Oh Alice - all the answers to your situation are in my blogs yesterday. Woke to a husband more miserable and negative than ever, but the sun is shining, flowers lovely and faced the big challenge, got him clean from top to toe. Then I read your blog and am struggling with tears again. On from yesterdays saga. I love my family, and actually like them staying, perhaps falling over backwards to understand that their 'standards' are different from mine - bite my lip when they don't turn up for meals - but positively enjoy the company of the young and exchange of views - I do pride myself on not being die-hard (often called a 'cool' granny, trying to live up to it). All grand-children have spent time on their own with us - always uproarious - we have also been summoned to be 'in loco parentis' in far-flung places - and taken then on 'special' treats, often provoking 'special' relationships. We, with 'co' grandparents have helped physically, emotionally and financially during the extremely troubled times (divorce and illness) of the parents - I think we have provided a 'rock' of security, to cling to in troubled times. Perhaps, as ratg said (I think) our very strength and stability is too much for our children to take - but why should I turn into a poor, silly old woman so my kids don't feel I'm in competition with them? My last blog last night was 'Joy in the morning', so sunshine, a soppy cat, flowers, clean the brass, choose wallpaper, and count my friends, forget the detractors. And Alice, best of luck for future visits, hope you've never regretted the decision to live where you are, we haven't, despite current practical difficulties. A group hug is in order (eldest son's way of ending a discussion, even it its been an acrimonious one).

Alice Sat, Sep 26th 2015 @ 10:59am

Dear Gardener, thank you for your metaphysical group hug. I often feel that is what Moodscope members do when they comment on blogs so heartfully and with such understanding and sharing. It is indeed a privilege to have grandchildren, and I am conscious that it is a privilege not gifted to everyone, so I loved reading of your happiness and joy in your family. Thank you for spreading the joy, in turn I wish it for you, keep working on your garden and keep smiling. Love Alice xx

Anonymous Sat, Sep 26th 2015 @ 9:32am

This is a wonderful reply to Alice's blog, ratg.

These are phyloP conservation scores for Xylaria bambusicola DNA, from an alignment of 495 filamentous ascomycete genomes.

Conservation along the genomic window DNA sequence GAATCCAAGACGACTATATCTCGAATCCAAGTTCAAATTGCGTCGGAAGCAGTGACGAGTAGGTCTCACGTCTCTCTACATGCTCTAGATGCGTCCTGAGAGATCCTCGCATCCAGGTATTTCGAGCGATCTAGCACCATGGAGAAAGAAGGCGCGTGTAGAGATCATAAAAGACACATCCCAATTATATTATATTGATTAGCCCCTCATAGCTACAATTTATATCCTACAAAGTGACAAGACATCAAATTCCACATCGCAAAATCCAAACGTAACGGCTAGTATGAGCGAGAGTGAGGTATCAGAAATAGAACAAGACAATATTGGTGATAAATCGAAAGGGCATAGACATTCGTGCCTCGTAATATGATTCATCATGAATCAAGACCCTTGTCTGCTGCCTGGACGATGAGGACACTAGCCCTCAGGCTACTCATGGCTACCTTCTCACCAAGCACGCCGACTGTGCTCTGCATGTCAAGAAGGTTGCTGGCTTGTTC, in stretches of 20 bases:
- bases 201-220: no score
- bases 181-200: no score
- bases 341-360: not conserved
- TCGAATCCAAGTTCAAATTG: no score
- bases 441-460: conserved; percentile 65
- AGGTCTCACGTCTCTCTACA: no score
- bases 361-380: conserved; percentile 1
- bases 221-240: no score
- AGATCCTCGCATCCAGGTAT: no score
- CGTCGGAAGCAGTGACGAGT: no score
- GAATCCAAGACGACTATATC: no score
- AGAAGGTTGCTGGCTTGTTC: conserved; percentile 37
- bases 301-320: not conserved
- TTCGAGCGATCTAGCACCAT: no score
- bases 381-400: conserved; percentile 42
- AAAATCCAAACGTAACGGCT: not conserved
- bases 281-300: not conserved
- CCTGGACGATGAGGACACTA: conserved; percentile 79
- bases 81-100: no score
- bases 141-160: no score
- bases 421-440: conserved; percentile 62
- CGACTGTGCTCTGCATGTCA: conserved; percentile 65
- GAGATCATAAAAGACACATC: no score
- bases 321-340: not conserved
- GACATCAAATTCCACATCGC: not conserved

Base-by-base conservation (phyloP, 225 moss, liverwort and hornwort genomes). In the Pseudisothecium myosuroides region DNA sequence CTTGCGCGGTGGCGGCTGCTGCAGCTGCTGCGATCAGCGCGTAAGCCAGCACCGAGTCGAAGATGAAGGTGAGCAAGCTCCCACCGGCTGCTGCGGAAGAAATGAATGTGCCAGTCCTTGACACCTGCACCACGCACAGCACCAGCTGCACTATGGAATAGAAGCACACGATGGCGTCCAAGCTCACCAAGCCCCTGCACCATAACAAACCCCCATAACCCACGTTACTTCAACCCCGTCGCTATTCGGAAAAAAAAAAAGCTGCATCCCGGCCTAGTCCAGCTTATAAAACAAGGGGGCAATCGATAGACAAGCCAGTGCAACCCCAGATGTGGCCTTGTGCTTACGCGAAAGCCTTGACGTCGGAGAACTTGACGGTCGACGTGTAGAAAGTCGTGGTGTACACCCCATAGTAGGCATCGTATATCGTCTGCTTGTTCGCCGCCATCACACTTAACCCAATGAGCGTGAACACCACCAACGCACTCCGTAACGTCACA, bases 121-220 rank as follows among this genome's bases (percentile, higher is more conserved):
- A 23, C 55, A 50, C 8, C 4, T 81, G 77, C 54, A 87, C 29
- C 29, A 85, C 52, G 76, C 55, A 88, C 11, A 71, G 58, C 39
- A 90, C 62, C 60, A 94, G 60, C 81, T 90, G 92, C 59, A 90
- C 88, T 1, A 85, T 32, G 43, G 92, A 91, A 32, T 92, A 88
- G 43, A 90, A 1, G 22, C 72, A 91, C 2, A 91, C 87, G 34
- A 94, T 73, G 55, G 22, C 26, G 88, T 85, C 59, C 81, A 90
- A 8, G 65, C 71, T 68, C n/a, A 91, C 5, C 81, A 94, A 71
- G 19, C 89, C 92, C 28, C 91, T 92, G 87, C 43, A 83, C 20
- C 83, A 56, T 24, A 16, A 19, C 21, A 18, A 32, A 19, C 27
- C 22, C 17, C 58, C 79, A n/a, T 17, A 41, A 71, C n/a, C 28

It's just the same for me and I really feel for you Alice. (And ratg being on your own) Don't apologise for whining Alice. You are not whining! You are not whining but telling it like it is. I feel drained when family come over and can't summon up the energy to be lighthearted with all the rushing around, doing everything that needs to be done. OK so I could let go and not see everything that needs to be done, I mean I should ignore it but I need to have some control and make the practical things, which don't require any emotional input, like meals, etc go smoothly. My husband asks me why does everything have to be so well planned and organised before they come and my answer is that if I can get that right, it won't matter quite so much if I am not on top form. My family don't know that I suffer from insomnia and depression so my effort is gigantic trying to be that person that I don't feel. I often feel used or taken advantage of and as if I am hanging on by the skin of my teeth. If only I could be more light hearted rather then sighing and yawning when loading the dishwasher etc and eventually when all that is done, flopping down with them in the lounge, saying in a false, high bright voice, right what shall we do now?! ( I can hear many people reading this and saying why doesn't she ask for help but I have never done this as I have always over compensated for my health issues by doing most things myself. Hard to explain) Thank you Alice for this marvellous blog. I relate to how you feel 100%.